COVID-19 UK Perceptions and Behaviours - Week 15 (24-25 June) 2 weeks ago

COVID-19 UK Perceptions and Behaviours – Week 15 (24-25 June)

Our latest data from 2,090 adults across the UK shows:

 

  • There is no change is those agreeing that the UK Govt is handling the crisis well – 39% agree that they are while 53% think they are not. Approval has effectively flat lined since the middle of May. The country remains evenly divided on whether the PM is showing leadership – 45% argue that he is while 49% say he is not.
  • This week saw the announcement about a change to lockdown. But has it had any impact on perceptions that the spread of the virus is now under control? Those disagreeing that the spread is now under control has actually increased in the last week – from 48% to 55% now feeling it is not under control. News of infection rates at meat processing plants, figures from the US, Brazil, India etc. reinforce the global nature of the virus and are perhaps influencing opinion here. 
  • This hesitation could well be a blow to retailers hoping for an immediate bounce; just 28% intend to go out for a pint/something to eat as soon as they can, while two in five (39%) also report that they have decided to postpone some major events (such as moving house, having a baby/getting married etc) because of the COVID restrictions in place. As you would expect men are significantly more likely to head out to eat/drink than women. Younger respondents also more likely than older: 47% of 18-24 year olds say they intend to go out, compared to just 18% of 55-64 year olds and 21% of 65+.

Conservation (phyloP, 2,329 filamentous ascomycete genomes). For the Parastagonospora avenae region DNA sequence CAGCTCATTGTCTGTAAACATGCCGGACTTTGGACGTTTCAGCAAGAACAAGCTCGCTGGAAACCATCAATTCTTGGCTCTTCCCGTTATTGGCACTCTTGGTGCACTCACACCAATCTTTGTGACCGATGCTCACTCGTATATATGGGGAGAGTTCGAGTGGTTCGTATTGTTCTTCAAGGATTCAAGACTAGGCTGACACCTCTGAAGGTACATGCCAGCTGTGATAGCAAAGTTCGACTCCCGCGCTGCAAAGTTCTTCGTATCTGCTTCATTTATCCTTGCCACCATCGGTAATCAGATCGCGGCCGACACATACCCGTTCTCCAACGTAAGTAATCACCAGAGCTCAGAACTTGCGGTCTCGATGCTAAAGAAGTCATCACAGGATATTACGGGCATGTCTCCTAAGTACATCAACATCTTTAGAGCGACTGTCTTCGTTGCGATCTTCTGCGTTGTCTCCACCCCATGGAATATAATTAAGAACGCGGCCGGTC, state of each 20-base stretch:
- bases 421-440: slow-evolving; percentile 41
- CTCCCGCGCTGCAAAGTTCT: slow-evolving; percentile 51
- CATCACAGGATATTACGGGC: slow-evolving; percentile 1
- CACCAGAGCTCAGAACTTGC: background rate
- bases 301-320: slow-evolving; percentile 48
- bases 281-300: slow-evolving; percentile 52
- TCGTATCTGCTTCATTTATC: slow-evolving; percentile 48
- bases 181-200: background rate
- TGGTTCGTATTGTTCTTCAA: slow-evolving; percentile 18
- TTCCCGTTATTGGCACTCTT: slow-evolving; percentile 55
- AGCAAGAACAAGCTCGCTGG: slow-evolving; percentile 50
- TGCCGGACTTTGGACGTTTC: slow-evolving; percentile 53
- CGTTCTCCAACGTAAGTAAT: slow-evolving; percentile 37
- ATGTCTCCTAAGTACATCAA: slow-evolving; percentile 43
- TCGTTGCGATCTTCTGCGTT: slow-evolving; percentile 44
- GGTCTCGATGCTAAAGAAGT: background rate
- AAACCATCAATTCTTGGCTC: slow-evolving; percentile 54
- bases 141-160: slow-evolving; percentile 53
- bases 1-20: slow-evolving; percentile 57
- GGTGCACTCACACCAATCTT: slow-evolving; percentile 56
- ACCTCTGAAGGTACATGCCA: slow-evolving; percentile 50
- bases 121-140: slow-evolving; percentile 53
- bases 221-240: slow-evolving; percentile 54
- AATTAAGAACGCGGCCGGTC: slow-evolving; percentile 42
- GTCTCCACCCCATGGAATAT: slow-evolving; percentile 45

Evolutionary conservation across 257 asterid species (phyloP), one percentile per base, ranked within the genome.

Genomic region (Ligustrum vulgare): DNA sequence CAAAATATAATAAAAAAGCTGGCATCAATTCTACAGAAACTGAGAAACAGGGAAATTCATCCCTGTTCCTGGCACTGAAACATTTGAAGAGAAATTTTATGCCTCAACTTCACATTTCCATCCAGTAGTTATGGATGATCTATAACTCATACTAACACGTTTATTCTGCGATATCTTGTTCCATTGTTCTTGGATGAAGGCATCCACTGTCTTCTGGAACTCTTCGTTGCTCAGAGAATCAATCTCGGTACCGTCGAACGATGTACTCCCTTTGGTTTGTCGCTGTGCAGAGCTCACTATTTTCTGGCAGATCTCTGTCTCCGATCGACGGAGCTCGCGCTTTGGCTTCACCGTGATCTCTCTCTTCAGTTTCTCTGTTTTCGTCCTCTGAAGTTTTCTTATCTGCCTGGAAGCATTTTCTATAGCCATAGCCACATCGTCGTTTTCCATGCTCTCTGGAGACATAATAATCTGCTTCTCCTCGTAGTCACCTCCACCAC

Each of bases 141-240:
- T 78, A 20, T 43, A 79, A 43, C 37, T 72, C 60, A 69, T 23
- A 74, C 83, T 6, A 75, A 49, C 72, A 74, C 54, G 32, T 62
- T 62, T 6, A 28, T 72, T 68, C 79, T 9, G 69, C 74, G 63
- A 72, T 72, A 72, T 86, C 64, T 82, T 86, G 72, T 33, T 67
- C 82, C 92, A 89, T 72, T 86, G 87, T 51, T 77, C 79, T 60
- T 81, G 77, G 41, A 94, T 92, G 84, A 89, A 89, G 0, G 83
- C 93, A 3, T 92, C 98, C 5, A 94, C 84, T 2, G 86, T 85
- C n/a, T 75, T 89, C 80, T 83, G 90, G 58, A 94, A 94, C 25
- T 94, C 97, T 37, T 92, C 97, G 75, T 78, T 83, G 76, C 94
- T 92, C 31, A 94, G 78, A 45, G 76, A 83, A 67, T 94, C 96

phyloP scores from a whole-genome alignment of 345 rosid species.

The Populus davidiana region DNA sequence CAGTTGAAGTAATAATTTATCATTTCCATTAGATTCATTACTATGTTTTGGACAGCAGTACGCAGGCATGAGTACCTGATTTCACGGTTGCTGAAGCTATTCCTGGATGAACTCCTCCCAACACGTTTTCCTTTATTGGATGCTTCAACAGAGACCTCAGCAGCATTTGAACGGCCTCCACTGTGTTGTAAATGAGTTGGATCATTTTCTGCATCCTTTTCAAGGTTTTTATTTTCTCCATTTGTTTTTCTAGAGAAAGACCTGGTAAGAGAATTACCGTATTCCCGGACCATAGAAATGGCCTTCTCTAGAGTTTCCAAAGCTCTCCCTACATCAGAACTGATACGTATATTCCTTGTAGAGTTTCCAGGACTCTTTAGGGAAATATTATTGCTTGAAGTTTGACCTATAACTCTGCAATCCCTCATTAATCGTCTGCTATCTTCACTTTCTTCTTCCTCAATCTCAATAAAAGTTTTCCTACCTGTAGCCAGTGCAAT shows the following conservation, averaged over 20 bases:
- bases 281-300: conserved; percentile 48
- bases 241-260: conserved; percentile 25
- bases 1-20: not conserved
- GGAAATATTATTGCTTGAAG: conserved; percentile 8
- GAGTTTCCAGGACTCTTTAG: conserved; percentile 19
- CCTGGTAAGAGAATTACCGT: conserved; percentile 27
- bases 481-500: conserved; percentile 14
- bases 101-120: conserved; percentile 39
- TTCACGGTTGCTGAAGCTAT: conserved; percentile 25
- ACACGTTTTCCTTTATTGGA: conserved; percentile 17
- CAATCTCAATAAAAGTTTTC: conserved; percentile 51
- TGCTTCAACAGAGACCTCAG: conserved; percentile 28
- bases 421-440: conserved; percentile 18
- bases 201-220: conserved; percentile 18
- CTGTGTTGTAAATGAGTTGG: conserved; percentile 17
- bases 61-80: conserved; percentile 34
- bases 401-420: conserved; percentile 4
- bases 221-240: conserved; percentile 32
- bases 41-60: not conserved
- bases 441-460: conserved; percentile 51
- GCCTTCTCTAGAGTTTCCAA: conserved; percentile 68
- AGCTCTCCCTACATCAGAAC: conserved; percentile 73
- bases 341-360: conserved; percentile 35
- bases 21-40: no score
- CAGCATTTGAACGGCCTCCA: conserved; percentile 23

• Fears of a second wave are no doubt in play – 85% say they are worried about a second wave hitting the UK hard.
  • We asked people how much of a risk to their health they felt certain activities posed. In a blow to the retail sector, the data shows that many require significant convincing before they are willing to head out. 44% seeing going for a pint as a “significant risk”, the same figure of 44% also see going to a cinema as equally risky. One in three (34%) consider a meal out a significant risk. More than one in two (53%) consider a summer holiday to be a significant risk. Compare this to the SEAN (Societal Experts Action Network)/Ipsos poll in the US (June 19-22) and the UK looks a little more cautious. 68% say dining at a restaurant is a moderate or large risk (82% in ORB UK poll), 58% say returning to normal place of employment similarly risky (56% for ORB UK), 62% for gatherings of friends/family outside the house (58% in ORB UK).
Fieldwork was carried out online amongst a nationally representative sample of 2,090 adults aged 18+ living in the UK between 24th – 25th June.

To view associated charts click here.

To view the associated tables click here.

To catch up with last week’s results click here.

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